Toy Story 3
Posted: Mar-02-2015 at 6:55am
Toy Story 3 (2010), Rated "G"
Starring Tom Hanks, Tim Allen, Michael Keaton, Ned Beatty, Joan Cusack, Don Rickles
Directed by Lee Unkrich
Review by Dave Felts
The buzz is on the street - Toy Story 3 is good, bound to be enjoyed by all. I dragged my reluctant son to see it the other day. Reluctant, because at age 11, he's beginning to think he's getting a little long in the tooth for cartoons. I knew he'd like it though, and he did. But I think he's pretty close to the top end as far as kid age goes. I'm not sure a 13 or 14 year-olds would be that interested, unless they'd seen the first or second one on DVD or VHS. After that point, I don't think it hits the mark again until the viewer is a parent, or at least someone who has a vested interest in kids (like a grandparent).
The first Toy Story was released in 1995, and was as much enjoyed for being a good movie as it was for the wow factor of its animation. Toy Story 2 appeared 4 years later in 1999, meaning many of the kids who'd enjoyed Toy Story were still around and in kid mode, or still so close to it that they'd seen the first and wanted to see the second. And Toy Story 2 was good as well, although the intervening years had diminished the impact of the computer animation.
And now, 11 years later we have Toy Story 3. Those who were at the top end of kid-range for Toy Story 2 are now in their mid-twenties. Some are probably parents themselves. For the target group, say from about 4 or 5 up to about 12 or 13, the first two Toy Story movies probably didn't play a role. My son, for example, had never seen them and as such didn't have any knowledge of or investment in the characters. As I mentioned, seeing it was my idea, not his.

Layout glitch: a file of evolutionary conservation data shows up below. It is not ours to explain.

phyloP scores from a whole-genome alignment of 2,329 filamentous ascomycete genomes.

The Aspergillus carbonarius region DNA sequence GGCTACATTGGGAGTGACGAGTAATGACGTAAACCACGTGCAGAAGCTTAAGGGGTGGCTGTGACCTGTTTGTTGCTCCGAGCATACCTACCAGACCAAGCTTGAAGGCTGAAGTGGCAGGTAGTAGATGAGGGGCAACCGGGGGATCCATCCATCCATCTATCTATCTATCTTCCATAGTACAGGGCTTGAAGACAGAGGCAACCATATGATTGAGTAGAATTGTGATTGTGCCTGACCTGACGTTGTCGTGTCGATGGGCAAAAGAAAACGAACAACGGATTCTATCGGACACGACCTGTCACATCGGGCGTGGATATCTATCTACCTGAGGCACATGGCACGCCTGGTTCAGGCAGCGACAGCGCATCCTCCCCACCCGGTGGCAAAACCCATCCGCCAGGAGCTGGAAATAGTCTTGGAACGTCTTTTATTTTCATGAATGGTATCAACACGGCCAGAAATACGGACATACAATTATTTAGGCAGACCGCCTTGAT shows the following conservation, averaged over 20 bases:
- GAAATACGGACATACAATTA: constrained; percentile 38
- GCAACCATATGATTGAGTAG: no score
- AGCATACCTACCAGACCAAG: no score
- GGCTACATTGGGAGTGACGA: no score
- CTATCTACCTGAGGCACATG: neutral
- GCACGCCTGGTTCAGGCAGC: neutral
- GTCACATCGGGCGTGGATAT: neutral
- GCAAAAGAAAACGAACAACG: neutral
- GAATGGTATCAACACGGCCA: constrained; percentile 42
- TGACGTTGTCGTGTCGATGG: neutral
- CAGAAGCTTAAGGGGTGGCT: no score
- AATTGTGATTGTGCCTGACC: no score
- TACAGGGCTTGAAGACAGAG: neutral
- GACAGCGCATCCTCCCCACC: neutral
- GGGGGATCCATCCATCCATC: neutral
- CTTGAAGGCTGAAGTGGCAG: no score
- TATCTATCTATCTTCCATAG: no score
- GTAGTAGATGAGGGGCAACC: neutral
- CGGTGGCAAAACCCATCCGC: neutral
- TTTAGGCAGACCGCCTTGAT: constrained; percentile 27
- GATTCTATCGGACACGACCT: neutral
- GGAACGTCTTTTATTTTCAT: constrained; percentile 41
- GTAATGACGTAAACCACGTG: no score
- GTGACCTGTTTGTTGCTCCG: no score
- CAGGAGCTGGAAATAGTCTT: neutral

I did notice, however, while we were standing in line, several smaller kids clutching Toy Story merchandise, and one kid admirably bedecked in a Woody outfit, so I suppose other parents out there are doing there duty and exposing their offspring to the first two movies, dutifully purchased on DVD or even (gasp) VHS. Still,l I can't help but wonder how the box office receipts would have looked if they'd been released like Lord of the Rings, one a year for three years, each one wildly anticipated and more connected to the success of the preceding.
So, Toy Story 3....
Andy, the kid who owns Woody, Buzz, and the other toys, is all grown up. At 17, he's about to depart for college. All that remains is cleaning his room, which include an old wooden toy box containing the aforementioned toys. His mother provides the garbage bags: attic, donation, or dump.
Various mix-ups occur, along with some desperate action, and the toys end up in a day care center. The day care center is held firmly under the sway of a strawberry-scented teddy bear named Lotso. Lotso's friendly greeting and promised of unending play belie the true nature of the place, and it isn't long before the toys start plotting their escape, with a plan to return to Andy, who, they're convinced, really didn't want to get rid of them.
The movie proceeds at a frenetic pace for it's full 103 minutes, barely giving the viewer time to draw breath. The toys seem to be thwarted at every turn, and must overcome seemingly insurmountable challenges in their quest to return to Andy. If you've ever done any writing or movie making, and are familiar with the try-fail structure in stories, you'll see it in full evidence here.
I don't want to give anything away, and the movie is so full of forward motion that it makes it hard to talk about without revealing more than I'd like. We saw the 3-d version of the film, and it was flawless in its implementation.
Like all Pixar films, although its target is children, there's plenty of sly adult humor as well, and an emotional resonance that will mean as much to adults as to the tykes. The interplay between Barbie (Jodie Benson) and Ken (Michael Keaton) was especially funny.
See it with a kid or two, and, if you can, watch the first two with them before you go. I think have them fresh in your mind would add a lot more to the experience.
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